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#269223 - 01/14/09 02:02 PM Some green resources for Canadians
RC21 Offline
Member

Registered: 12/16/08
Posts: 84
Loc: Kitchener, Waterloo, and Cambr...
Hello all!
Here are some resources I have for those wanting to make their homes more sustainable or eco-friendly.
The only way the market will ever change is if people start demanding it. Right now other renovations produce higher returns on investment than sustainable options. The only way we can change this is if the market and those working in the market (Realtors) begin valuing these type of changes over more superficial ones.

You can switch over to sustainable energy sources in Ontario and Alberta today. It is slightly more expensive than traditional energy supplies, but means that you are not using polluting and non-sustainable solutions such as natural gas, or coal; or using potentially dangerous raditation producing nuclear supplies. You can check it out at www.bullfrogpower.com to learn more.

The governments of Canada and Ontario offer rebates and programs to help assist you in retrofiting your home to be more energy efficient and sustainable. There are nearly $10,000 worth of grants available for many households to do this. Take advantage of them. Check out Natural Resources Canada at http://oee.nrcan.gc.ca/corporate/incentives.cfm to learn more about these programs.

For Realtors, you can become more educated on the subject by taking online courses through the National Association of Green Agents and Brokers found at http://www.nagab.org/

If you need more information, message me and I'd be happy to share my resources or experiences in the "green" market.

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#269518 - 01/15/09 08:46 PM Re: Some green resources for Canadians [Re: RC21]
SaltspringRE Offline
Member

Registered: 01/07/08
Posts: 213
Loc: Gulf Islands BC
Thanks for the list I will check them out but I must say that I like nuclear energy. It gets a bad rap from three mile island and old east block reactors.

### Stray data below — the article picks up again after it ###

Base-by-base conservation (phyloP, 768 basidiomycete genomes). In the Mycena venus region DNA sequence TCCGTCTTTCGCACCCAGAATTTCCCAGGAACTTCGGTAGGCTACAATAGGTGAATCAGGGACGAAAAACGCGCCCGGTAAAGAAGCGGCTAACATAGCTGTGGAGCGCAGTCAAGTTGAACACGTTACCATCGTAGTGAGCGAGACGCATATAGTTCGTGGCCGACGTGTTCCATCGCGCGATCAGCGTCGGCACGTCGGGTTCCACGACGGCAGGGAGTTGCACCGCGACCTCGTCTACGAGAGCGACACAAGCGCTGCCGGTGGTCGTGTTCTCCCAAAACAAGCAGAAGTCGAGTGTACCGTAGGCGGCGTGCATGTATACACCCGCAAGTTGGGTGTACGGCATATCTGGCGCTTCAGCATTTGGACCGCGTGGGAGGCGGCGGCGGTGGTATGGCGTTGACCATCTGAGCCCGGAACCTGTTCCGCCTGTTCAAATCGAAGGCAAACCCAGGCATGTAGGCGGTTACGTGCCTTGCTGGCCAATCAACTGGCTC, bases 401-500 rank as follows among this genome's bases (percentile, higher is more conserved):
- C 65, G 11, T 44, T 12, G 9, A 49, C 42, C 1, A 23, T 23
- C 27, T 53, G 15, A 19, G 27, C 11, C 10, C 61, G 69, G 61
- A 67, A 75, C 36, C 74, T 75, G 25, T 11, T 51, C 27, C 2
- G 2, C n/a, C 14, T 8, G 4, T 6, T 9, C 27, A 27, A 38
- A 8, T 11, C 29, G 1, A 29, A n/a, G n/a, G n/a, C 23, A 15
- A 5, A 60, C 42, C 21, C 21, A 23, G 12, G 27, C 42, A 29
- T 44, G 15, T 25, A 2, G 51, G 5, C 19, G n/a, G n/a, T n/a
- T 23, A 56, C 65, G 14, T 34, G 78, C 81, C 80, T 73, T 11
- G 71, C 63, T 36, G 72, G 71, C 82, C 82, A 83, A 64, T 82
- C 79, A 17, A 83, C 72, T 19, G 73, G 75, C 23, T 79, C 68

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#269660 - 01/16/09 12:16 PM Re: Some green resources for Canadians [Re: SaltspringRE]
RC21 Offline
Member

Registered: 12/16/08
Posts: 84
Loc: Kitchener, Waterloo, and Cambr...
I don't have a problem with nuclear-- per se. It does use radiactive material, which is highly dangerous-- and the long term effects of this aren't really known. There are many safety precautions that they take to make it safe to use, but to be quite honest, I don't really trust them completely.
The biggest concern I have with nuclear is that it has the potential to be dangerous-- and is incredibly expensive to maintain. Reactors which are non-properly maintained have the potential to devastate-- just ask those living near Chernobyl!

Renewables to me just makes more sense. Long term energy sustainability will have to look to many options though, and not just rely on one energy source. We must diversify.

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#273796 - 02/05/09 12:46 PM SUSTAINABLE LIVING
Darlene Bitner Offline
Darlene B
Veteran Member

Registered: 03/10/05
Posts: 1208
Loc: Texas Gulf Coast
We are fortunate to have RC21 to help get the sustainable living thread jump started. She has considerable knowledge and interest in this topic.

In the coming weeks, look here for some good input from her and other posters on a topic that should be of interest to most real estate agents.

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#274027 - 02/06/09 12:37 PM Re: SUSTAINABLE LIVING [Re: Darlene Bitner]
RC21 Offline
Member

Registered: 12/16/08
Posts: 84
Loc: Kitchener, Waterloo, and Cambr...
Thank you to Darlene for getting this started! I'm very excited to be a part of this.

The time to change your business practice is now! We are living in a new world, and sustainability is the future. We must begin looking to the ways our actions, our purchases, our services affect the rest of the world.

What can we as Realtors do? First and foremost, we must educate ourselves on the options that do exist. We have the option to make a difference in the way we are building, living and running our businesses. We, as Realtors or property owners can make a change-- but often we feel helpless or overwhelmed.

Builders are building based on demand. We are not demanding sustainable solutions in the building industry in strong enough numbers. We value rennovations and upgrades such as fancy kitchens and bathrooms, so often ignoring other options that may actually save our money and our health in the long run.